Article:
Ohio sales and use tax (sales tax), as it relates to the construction of real property, can be complex. If the construction project is for an exempt organization, the issue of sales tax becomes much simpler.
A contractor must pay Ohio sales tax on its purchases of materials incorporated into real property unless an exemption exists. A construction contractor may purchase tax free those materials that will be incorporated into the following:
- A house of public worship or religious education, a building used exclusively for charitable purposes by a nonprofit organization operated exclusively for charitable purposes, or a building used exclusively for exempt purposes by an organization exempt from federal taxation.
- A hospital facility entitled to exemption under Sec. 140.08.
- Real property, pursuant to a construction contract with the U.S. government or its agencies, the state, or any political subdivisions of the state.
- Real property that is owned, or will be accepted for ownership at the time of completion, by the U.S. government or its agencies, the state, or any political subdivisions of the state.
- The original construction of a sports facility pursuant to Sec. 307.696.
- Real property in another state, provided the state offers an exemption to contractors purchasing materials and services for incorporation into real property within the state.
- The construction of a horticulture or livestock structure for a person engaged in the business of horticulture or producing livestock.
In Ohio, the contractor is considered to be the consumer of tangible personal property installed into real property. As the consumer, the contractor is subject to sales tax on purchases unless, as noted previously, an exemption exists. However, even for projects that qualify for one of the exemptions listed above, items used or consumed by the contractor are not exempt. Examples of items used or consumed include contractor’s tools, equipment, and rental of personal property, to name a few.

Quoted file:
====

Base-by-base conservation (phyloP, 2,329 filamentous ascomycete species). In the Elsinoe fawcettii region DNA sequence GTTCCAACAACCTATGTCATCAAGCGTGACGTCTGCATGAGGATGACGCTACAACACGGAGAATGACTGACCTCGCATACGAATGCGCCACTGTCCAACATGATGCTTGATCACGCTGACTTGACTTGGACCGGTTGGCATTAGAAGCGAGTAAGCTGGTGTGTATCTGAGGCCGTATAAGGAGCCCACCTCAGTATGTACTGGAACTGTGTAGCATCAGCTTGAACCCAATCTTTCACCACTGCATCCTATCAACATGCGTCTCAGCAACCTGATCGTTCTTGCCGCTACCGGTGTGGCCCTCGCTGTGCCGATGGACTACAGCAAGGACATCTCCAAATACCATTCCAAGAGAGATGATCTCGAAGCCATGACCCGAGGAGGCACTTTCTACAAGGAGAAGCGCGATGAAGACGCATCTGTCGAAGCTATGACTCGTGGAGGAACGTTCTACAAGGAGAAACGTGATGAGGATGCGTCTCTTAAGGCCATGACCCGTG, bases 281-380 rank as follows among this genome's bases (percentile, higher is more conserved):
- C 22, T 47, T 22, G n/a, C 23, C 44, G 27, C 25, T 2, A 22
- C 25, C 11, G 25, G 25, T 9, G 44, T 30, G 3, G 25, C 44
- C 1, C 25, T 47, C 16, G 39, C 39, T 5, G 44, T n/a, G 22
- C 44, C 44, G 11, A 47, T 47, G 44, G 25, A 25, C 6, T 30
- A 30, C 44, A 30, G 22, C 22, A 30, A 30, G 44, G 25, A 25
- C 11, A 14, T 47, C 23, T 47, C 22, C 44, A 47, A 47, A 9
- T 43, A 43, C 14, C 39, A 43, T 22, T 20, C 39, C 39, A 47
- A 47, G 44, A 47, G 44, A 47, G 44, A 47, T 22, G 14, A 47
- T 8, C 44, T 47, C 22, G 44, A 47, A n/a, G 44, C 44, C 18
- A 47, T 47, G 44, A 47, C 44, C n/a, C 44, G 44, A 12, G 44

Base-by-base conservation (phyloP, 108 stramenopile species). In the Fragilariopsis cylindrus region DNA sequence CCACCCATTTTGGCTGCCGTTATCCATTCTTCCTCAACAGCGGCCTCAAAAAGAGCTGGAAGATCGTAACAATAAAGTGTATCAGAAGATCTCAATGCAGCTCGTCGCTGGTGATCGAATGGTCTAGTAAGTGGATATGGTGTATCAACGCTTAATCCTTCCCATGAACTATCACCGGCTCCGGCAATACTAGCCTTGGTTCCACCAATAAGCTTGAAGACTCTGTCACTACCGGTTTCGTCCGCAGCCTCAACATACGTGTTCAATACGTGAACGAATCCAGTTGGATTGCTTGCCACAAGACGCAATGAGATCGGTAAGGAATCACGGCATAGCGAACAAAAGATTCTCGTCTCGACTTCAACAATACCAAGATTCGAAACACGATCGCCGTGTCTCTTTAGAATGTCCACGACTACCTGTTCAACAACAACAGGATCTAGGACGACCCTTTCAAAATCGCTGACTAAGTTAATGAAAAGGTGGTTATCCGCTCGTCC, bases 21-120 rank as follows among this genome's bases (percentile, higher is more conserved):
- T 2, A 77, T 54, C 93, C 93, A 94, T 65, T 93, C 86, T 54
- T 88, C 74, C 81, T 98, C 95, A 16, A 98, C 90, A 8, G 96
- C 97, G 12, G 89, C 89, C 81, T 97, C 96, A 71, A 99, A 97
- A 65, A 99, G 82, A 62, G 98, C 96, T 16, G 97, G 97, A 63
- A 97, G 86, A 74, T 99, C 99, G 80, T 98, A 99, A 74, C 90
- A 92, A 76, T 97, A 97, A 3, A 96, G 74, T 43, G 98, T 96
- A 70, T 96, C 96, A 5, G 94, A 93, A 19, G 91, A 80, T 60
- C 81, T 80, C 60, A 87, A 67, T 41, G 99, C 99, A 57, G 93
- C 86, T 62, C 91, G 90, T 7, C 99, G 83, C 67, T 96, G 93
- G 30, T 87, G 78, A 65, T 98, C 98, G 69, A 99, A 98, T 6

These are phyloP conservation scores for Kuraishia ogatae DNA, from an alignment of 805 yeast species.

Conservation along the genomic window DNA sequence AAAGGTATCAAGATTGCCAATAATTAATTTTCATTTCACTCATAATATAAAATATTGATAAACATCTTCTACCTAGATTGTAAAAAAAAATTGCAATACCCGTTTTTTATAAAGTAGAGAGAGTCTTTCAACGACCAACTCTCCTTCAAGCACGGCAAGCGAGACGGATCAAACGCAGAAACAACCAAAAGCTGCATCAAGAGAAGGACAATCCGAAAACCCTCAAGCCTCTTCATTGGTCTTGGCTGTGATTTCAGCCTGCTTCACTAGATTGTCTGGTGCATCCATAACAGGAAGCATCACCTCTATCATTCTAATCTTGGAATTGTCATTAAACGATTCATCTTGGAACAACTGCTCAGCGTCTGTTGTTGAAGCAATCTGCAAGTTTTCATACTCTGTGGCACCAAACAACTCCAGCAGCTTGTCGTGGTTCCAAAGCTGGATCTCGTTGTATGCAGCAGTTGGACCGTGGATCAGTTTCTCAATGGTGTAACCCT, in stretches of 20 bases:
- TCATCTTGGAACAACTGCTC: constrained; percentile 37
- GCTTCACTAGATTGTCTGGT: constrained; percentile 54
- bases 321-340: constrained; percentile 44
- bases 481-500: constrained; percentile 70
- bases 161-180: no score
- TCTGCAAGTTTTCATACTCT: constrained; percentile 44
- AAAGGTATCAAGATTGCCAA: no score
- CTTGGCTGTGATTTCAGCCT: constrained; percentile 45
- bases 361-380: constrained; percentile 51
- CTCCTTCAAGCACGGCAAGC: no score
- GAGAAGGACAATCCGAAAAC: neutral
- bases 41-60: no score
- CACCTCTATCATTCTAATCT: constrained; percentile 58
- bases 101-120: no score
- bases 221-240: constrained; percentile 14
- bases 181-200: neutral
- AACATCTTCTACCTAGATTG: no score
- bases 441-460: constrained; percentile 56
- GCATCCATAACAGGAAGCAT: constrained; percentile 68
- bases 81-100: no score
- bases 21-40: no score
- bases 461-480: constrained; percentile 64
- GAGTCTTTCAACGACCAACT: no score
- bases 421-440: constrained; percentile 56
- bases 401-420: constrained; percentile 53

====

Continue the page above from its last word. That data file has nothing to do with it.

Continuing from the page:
The question then becomes, if purchases of materials incorporated into real property are considered to be exempt from sales tax when the contract is with an exempt organization, then what’s the result if the materials are not deemed to be real property upon installation?
When tangible personal property is installed into real property yet retains its status as tangible personal property after installation, the contractor is deemed to be the vendor and should collect sales tax on the installed price of the property including any mark-up and labor charged to install the property. An example is computer cabling, even when embedded within building walls. If the contract is with an organization that meets one of Ohio’s exemptions, the acquisition and installation of the personal property is not subject to sales tax.
In summary, if the organization constructing or improving real property meets one of the exemptions, the project may be exempt from sales tax. The facts and circumstances of each situation should be closely evaluated before a contract is finalized.
Stay tuned…Each month we’ll focus on a different state within our geographic footprint. Next month we’ll focus our discussion on Illinois sales and use tax.